220px-Morphin_-_Morphine.svgYesterday, I posted a brief description of how, very soon, there will be a yeast strain capable of producing morphine from glucose. The usual substrates for morphine production, compounds isolated from opium poppies, will not be required. The simplicity of how morphine could potentially be produced has already caused nearly every article in the popular press (and many in the scientific press) to claim that producing morphine could be as easy as brewing beer at home. Some articles even unequivocally link the two. This should cause some concern among homebrewers. [Read more…]

Brewers Yeast Will Soon Be Able to Produce Morphine


“Well it just goes to show/ Things are not what they seem/ Please, Sister Morphine/ Turn my nightmares into dreams.” — Rolling Stones

On May 18th, the journal Nature Chemical Biology published an article entitled, “An enzyme-coupled biosensor enables (S)-reticuline production in yeast from glucose.” It’s a title that would generate little interest outside of a handful of biochemists had the authors not spelled out its implications elsewhere.

(S)-reticuline is an intermediate in the biochemical pathway to morphine in opium poppies. And previously, two other yeast strains have been engineered to produce morphine from (R)-reticuline, and (R)-reticuline from (S)-reticuline. In others words, there are now three yeast strains that — working together — could produce morphine starting with glucose — no opium poppies required. They did this by splicing genes from poppies and other organisms into these strains. It is, of course, only a short matter of time until all the genes necessary are brought together into single strain. [Read more…]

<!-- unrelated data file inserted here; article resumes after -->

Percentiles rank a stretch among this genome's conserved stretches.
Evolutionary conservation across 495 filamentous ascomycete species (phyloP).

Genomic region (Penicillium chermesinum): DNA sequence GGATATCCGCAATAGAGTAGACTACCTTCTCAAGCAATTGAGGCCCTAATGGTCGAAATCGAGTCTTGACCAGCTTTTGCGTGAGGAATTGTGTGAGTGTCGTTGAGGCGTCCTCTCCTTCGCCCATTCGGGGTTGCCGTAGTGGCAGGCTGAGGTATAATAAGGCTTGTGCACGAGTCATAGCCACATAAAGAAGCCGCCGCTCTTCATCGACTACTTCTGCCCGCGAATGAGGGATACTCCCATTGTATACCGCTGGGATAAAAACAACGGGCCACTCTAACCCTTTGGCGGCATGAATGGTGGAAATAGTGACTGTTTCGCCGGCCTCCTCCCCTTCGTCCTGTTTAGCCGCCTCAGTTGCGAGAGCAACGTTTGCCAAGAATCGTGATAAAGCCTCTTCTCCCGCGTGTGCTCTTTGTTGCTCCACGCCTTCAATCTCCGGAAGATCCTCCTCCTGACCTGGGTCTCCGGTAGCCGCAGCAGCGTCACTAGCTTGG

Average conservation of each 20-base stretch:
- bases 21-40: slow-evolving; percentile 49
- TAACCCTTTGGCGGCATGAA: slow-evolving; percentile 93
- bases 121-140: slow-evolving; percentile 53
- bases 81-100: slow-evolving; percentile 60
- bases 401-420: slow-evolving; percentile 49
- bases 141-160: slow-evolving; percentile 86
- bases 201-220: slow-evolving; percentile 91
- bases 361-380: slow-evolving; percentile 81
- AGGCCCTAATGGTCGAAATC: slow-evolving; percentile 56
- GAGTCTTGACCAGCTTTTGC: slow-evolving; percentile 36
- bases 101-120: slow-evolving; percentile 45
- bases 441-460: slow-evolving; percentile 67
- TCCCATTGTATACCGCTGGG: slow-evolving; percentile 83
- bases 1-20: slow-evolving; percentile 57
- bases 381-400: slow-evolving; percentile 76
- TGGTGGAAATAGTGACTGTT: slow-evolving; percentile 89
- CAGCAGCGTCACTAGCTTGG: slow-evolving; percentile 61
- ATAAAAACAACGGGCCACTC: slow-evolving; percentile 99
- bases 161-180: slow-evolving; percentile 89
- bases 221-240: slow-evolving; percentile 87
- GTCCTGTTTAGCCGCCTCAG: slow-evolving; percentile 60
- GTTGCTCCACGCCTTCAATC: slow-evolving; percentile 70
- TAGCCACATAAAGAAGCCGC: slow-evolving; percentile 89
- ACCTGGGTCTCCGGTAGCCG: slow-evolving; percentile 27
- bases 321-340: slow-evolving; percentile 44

Five Tips for Newbies


The number of tips given in the article, expressed in an Arabic numeral.

 Today I’d like to give five tips for new brewers. However, these tips also apply to brewers who are switching to all-grain or trying out anything new within brewing (brewing sour beers, decoction mashing, etc.).

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Should You Dump It? (Part 2 of 2)

This is the second half of the article I posted on Friday



Don’t pour your beer here, unless you are sure it’s bad.

In the first half of this article, I said that home brewers should not preemptively dump a batch of beer because something looked or smelled amiss during fermentation. This is especially true if you have little experience with a particular yeast strain. There are numerous ways you could be fooled into thinking that something has gone wrong, when in fact everything is fine. But what if the beer tastes bad?